Drawing a Line -- Information Reporting vs. Malicious Gossip
by David E. Kahen, Elliot Pisem
Published: December 17, 2009
Source: New York Law Journal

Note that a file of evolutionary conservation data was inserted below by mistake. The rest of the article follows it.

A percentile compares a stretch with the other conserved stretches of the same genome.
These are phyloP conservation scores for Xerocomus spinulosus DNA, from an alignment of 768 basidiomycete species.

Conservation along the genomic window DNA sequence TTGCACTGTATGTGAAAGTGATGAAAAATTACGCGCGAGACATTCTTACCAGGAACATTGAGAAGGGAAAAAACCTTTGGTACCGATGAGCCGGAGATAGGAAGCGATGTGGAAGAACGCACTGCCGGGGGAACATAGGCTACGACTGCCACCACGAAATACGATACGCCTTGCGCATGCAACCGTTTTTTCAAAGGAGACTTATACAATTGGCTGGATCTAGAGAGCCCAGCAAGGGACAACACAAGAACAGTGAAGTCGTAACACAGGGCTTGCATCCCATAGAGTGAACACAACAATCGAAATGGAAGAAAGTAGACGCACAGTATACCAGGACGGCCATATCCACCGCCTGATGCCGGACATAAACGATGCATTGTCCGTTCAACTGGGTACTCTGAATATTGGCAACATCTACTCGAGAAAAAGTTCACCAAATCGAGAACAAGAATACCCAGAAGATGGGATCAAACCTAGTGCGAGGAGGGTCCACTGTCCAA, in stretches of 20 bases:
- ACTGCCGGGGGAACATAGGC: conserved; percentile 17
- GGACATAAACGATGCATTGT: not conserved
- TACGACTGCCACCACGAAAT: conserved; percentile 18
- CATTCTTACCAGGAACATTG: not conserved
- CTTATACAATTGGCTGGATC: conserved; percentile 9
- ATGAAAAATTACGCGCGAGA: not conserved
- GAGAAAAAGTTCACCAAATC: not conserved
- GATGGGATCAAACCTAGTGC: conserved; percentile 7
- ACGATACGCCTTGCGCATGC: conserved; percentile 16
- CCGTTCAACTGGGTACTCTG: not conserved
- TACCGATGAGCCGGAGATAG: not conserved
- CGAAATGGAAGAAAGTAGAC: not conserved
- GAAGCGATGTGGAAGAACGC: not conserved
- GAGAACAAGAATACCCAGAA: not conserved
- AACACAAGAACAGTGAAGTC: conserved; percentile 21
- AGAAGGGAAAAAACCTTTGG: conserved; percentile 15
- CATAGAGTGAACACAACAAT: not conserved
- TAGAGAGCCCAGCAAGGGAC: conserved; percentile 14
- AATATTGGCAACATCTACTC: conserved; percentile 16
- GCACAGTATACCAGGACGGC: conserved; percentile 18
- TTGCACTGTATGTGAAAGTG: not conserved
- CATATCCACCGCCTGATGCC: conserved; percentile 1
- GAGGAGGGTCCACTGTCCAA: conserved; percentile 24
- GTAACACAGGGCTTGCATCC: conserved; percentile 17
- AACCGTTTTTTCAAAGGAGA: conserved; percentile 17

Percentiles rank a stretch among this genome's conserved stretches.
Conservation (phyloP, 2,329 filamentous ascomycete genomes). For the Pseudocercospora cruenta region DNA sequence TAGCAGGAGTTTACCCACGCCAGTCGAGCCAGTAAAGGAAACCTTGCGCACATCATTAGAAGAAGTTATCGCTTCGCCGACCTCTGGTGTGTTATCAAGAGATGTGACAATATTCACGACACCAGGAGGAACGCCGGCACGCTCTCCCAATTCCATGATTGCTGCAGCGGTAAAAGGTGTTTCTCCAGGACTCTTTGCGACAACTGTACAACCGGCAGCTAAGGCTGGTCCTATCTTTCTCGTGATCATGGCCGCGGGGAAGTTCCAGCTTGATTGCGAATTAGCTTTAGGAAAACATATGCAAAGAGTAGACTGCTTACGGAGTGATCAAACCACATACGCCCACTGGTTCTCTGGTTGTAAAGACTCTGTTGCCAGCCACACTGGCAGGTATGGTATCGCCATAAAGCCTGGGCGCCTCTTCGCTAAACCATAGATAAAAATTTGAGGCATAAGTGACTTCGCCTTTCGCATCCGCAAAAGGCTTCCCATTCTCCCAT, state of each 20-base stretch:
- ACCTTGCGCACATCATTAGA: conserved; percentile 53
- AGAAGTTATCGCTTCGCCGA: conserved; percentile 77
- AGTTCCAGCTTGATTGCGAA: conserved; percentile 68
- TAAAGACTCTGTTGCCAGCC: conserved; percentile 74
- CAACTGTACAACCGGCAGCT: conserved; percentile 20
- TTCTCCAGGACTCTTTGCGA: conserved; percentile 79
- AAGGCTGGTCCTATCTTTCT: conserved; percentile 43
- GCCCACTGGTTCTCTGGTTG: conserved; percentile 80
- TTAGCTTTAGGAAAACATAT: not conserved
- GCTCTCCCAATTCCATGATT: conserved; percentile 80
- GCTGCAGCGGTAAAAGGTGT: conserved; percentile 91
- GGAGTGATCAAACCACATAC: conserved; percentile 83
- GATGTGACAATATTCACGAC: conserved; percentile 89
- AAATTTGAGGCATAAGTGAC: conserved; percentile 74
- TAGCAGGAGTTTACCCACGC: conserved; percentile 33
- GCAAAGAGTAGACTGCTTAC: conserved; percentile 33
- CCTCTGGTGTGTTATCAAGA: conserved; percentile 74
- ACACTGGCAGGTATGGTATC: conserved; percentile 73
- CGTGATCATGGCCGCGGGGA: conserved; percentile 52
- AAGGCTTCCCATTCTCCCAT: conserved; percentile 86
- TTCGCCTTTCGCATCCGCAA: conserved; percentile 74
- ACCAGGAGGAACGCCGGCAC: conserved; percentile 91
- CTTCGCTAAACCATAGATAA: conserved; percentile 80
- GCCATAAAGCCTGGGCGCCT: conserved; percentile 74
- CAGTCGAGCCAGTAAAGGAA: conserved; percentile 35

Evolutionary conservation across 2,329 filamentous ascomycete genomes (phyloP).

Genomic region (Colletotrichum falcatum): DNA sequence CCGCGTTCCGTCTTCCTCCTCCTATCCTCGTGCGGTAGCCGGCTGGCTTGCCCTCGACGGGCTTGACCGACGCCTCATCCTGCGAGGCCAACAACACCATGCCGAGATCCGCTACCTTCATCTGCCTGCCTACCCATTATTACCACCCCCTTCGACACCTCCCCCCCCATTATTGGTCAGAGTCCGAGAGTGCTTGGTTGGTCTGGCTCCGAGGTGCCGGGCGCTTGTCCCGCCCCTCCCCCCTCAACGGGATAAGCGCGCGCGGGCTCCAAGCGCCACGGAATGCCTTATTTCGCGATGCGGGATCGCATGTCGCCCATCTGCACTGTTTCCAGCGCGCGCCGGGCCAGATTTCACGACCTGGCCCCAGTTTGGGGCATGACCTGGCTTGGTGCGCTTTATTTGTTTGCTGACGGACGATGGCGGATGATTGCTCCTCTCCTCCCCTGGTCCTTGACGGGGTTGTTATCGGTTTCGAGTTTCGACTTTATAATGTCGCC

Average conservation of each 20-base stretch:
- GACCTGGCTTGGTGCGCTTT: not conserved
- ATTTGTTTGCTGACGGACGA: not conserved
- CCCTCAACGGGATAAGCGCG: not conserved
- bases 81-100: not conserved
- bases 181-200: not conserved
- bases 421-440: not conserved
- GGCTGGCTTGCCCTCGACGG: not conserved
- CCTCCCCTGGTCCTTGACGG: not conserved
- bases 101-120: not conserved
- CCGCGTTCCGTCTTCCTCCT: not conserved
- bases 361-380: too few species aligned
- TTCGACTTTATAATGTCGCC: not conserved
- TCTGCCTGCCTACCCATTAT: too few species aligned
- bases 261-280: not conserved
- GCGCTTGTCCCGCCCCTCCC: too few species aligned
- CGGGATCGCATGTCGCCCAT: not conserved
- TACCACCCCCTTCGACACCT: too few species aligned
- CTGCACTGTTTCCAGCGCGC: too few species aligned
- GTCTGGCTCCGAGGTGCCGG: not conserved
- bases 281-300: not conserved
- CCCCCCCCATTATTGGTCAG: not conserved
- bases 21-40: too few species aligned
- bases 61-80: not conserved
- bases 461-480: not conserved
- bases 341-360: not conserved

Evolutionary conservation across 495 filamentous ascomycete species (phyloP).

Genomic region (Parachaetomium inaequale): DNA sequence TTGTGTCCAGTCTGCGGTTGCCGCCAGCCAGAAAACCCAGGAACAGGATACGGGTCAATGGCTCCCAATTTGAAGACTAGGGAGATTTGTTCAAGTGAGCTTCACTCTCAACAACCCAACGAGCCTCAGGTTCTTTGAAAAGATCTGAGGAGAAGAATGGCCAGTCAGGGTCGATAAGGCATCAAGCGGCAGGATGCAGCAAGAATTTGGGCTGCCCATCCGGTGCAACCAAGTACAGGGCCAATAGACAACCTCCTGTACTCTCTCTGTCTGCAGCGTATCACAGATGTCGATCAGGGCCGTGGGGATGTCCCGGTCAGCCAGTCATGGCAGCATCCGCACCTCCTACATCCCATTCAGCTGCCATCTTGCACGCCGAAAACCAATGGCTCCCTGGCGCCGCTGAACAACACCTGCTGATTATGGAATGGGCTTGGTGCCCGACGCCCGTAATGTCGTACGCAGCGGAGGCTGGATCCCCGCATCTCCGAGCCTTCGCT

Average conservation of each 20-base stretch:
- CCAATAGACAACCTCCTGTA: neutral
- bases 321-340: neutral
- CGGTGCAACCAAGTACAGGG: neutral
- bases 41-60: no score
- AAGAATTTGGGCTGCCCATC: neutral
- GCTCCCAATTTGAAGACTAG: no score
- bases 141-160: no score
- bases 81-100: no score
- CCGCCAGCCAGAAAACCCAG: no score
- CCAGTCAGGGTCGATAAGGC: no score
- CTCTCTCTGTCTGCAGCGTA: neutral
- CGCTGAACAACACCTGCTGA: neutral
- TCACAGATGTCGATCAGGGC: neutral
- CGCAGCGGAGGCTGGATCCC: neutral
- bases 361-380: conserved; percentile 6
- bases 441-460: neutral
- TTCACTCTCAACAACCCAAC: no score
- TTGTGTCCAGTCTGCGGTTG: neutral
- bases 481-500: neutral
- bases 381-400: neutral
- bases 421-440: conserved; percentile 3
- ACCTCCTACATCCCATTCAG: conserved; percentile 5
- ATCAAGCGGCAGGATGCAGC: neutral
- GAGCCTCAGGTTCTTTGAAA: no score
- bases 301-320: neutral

Originally published in: The New York Law Journal December 17, 2009 Drawing a Line: Information Reporting vs. Malicious Gossip By: David E. Kahen and Elliot Pisem If a loan is made and the resulting indebtedness is later forgiven or otherwise canceled, the amount forgiven is generally includible in the income of the borrower under Internal Revenue Code (“Code”) section 61(a)(12) as income from the discharge of indebtedness (“cancellation of debt” or “COD” income). In order to encourage taxpayer compliance with respect to discharged indebtedness, section 6050P was added to the Code in 1993 to require that, when an “applicable entity” discharges a debt in whole or in part and the amount discharged is at least $600, the applicable entity must file an information return (Form 1099-C) setting forth information including the name and taxpayer identification number of the debtor, the date of the debt discharge, and the amount of the debt discharged. Two recent cases underscore the confusion and difficulty that can arise from this requirement, and discuss whether the debtor has any potential remedies in a situation where an information return relating to an alleged discharge of debt is issued with false information or is issued by a holder of indebtedness not required to issue such information returns. Under section 6050P(c) “applicable entities” required to issue Form David Kahen and Elliot Pisem are partners in the law firm of Roberts & Holland LLP. 1099-C are governmental agencies and “applicable financial entities,” such as a bank or credit union, a corporation affiliated with such an entity, and “any organization a significant trade or business of which is the lending of money” (whether or not affiliated with a financial institution). A copy of each return required to be filed with the IRS must be provided to the debtor. Penalties may apply for failing to file an information return when required, for including incorrect information in a return, or failing to furnish a copy of a return to the debtor. These information returns are not required to be filed with respect to the discharge of a loan by an individual, or by any other person that is not a financial institution or affiliate or governmental agency and is not otherwise engaged in a trade or business of lending. However, such information returns are, in fact, sometimes filed by persons not required to file the forms. Voluntary filings can occur for a number of reasons. The person discharging the debt may not be fully aware of the rules as to when such a filing is required; there may be some question as to whether that person is an “applicable entity”; or the filing of a Form 1099-C, though not required, may be perceived as desirable to support a tax-related position of the creditor with which the IRS might take issue -- for example, that the creditor is entitled to a bad debt deduction in a particular taxable year. While the creditor in such a situation may be acting in good faith, that is not always the case. Accordingly, Congress in 1996 determined to take action to protect taxpayers from “significant personal loss and inconvenience as the result of the IRS receiving fraudulent information returns, which have been filed by persons intent on either defrauding the IRS or harassing taxpayers,” and enacted Code section 7434, which authorizes a civil action for actual damages sustained by the plaintiff, costs of bringing the action, and reasonable attorneys’ fees at the court’s discretion against the filer of an information return if that filer “willfully files a fraudulent information return with respect to payments purported to be made to any other person.” Recent Cases In Cavoto v. Hayes, Mary Lou Hayes, the former mother-in-law of the plaintiff Robert F. Cavoto, had allowed Cavoto and the daughter of Hayes to use charge cards issued on Hayes’s American Express account. When Cavoto and his spouse were unable to pay their charges to the account, Hayes paid the charges at Cavoto’s request, and Hayes asserted that she had done so with the understanding that she would be repaid by Cavoto. Hayes made repeated, but unsuccessful attempts to collect these amounts from Cavoto. In December 2006, Hayes concluded that the alleged debt to her was uncollectible, and she cancelled it. She then reflected the cancellation of debt on her income tax return as a capital loss, presumably under Code section 166(d), and also filed an information return on Form 1099-C reporting that she had cancelled Cavoto’s $30,238.51 debt to her. Cavoto maintained that there was never any agreement that he would repay the charges and apparently did not include the amount allegedly discharged in his income as reported on his Federal income tax return for 2006. The IRS informed Cavoto in September 2007 that he might have additional tax liabilities on account of the cancellation of debt. Although the IRS thereafter informed Cavoto that no additional income tax would be sought from him for 2006, the IRS did not at any time challenge Hayes’s filing of the Form 1099-C as improper. Cavoto filed suit against Hayes in Federal district court claiming that the Form 1099-C was fraudulent and that he was therefore entitled to damages from her under Code section 7434. Cavoto asserted that Hayes’s filing had been fraudulent and was actionable per se because Hayes was not an “applicable entity” required to file the form. Hayes moved for partial summary judgment on the issue of whether a person other than an applicable entity commits fraud by filing a Form 1099-C even though not required to do so. Hayes conceded that she was not an applicable entity and therefore was not required by section 6050P to file the Form 1099-C, but argued that there was nothing in the law prohibiting her from filing the form. The district court granted Hayes’s motion for partial summary judgment, noting that Cavoto did not cite any authority prohibiting the filing of the form in these circumstances. The court’s opinion drew support from an IRS Service Center Advice issued in 1998 (no. 1998-020) that addressed the question of whether persons other than applicable entities could file Form 1099-C’s. The Service Center Advice (which is not binding on the IRS as precedent, but may be indicative of its thinking in this area) stated that such voluntary reporting “may encourage voluntary tax compliance and proper gross income inclusions,” and noted that there are other instances where information returns may be filed voluntarily -- for example, to report mortgage interest received of less than $600. The Advice concluded that persons not obligated to file the Form 1099-C may voluntarily file that return “in appropriate circumstances,” provided that the form is completed in accordance with the applicable regulations and instructions. The court further reasoned that, if Hayes had canceled a bona fide and now uncollectible debt, her filing of the Form 1099-C could hardly be said to constitute a willful filing of a fraudulent information return; and that, so long as the disclosure on the information return was truthful and accurate, there was no apparent harm that would result by reason of the filing of the form, apart from, possibly, “the potential filing of some unnecessary papers” by the IRS. The court made clear in its decision that the sole question it decided was whether the mere filing of a Form 1099-C by someone not required to do so constituted itself a form of fraud actionable under Code section 7434. The questions of whether the information shown on the return was intentionally false or erroneous or otherwise fraudulent, and (if so) the consequences of the filing of such a return, were not before the court on this motion and were preserved for further proceedings. In Gorbaty v. Portfolio Recovery Associates LLC, the Court of Appeals for the Third Circuit affirmed, in a per curiam decision, an unpublished order of the United States District Court for the District of New Jersey dismissing an action brought by Dmitri Gorbaty against Portfolio Recovery Associates LLC (“Portfolio”) on account of the filing of two Form 1099-C’s by Portfolio with respect to Gorbaty in early 2009. Gorbaty had sent a letter to Portfolio disputing information set forth in the 1099-C’s and requesting verification of the alleged debt. When Portfolio failed to respond to the letter, Gorbaty brought suit in Federal district court alleging that the Form 1099-C’s contained false information and that sending the forms with false, unverified information constituted a breach of various provision of the Fair Debt Collection Practices Act (the “FDCPA”). The district court dismissed the complaint for failure to state a claim, and Gorbaty appealed. The Court of Appeals observed that Gorbaty alleged that Portfolio was a “debt collector” as defined in a provision of the FDCPA, but had not alleged that Portfolio had attempted to collect a debt from Gorbaty. Also, Gorbaty did not offer any evidence in support of his allegations that Portfolio had used false, unconscionable, or deceptive forms in the collection of a debt. Accordingly, the Court of Appeals concluded that Gorbaty had no claim against Portfolio under the FDCPA. The court noted that, if the Form 1099-C’s contained false information, Gorbaty could still dispute with the IRS the amount of cancelled debt properly entering into any determination of a tax deficiency against Gorbaty and might have other remedies against Portfolio under other provisions of law. Observations With regard to considerations of tax policy, the holding in Cavoto seems sound in avoiding the imposition of damages on a person discharging a debt merely by reason of the person’s filing a form when not required to do so. The conclusion in Gorbaty, that the mere act of filing the form when not required is not actionable under the FDCPA, does not seem surprising either (at least under the circumstances alleged in that case). As these two cases suggest, there are likely to be numerous situations involving a cancellation of debt where the original lender or other person discharging a debt issues a Form 1099-C that contains information relating to the debtor or its indebtedness that differs from the actual circumstances as known to the debtor, or (perhaps less commonly) issues a Form 1099-C where not required to do so. Once a Form 1099-C is issued, the borrower may incur a lengthy correspondence with the IRS and significant professional fees to correct or avoid adjustments resulting from any mistaken information on the form, and the debtor may have little or no practical legal recourse to force the lender to correct the form in a timely manner or to compensate the borrower for costs incurred by reason of mistaken information. As a planning manner, then, some lessons seem reasonably clear: it is generally helpful to focus on the intended tax reporting of the transaction in the transactional documents, such that the parties’ reporting positions are reconcilable with each other; but, as the IRS will not be bound by any agreements or understandings between the lender and the borrower, it is also important to make sure that the parties comply with the relevant legal requirements. Wherever possible in the context of an anticipated discharge of indebtedness, it behooves the debtor to con sider what information return(s) should or may be issued by the creditor in connection with the debt discharge or related event, and with what information, and to attempt to agree -- within the bounds of the law, of course -- with the person discharging the debt as to what information return(s) will be issued and what information will be set forth on the forms.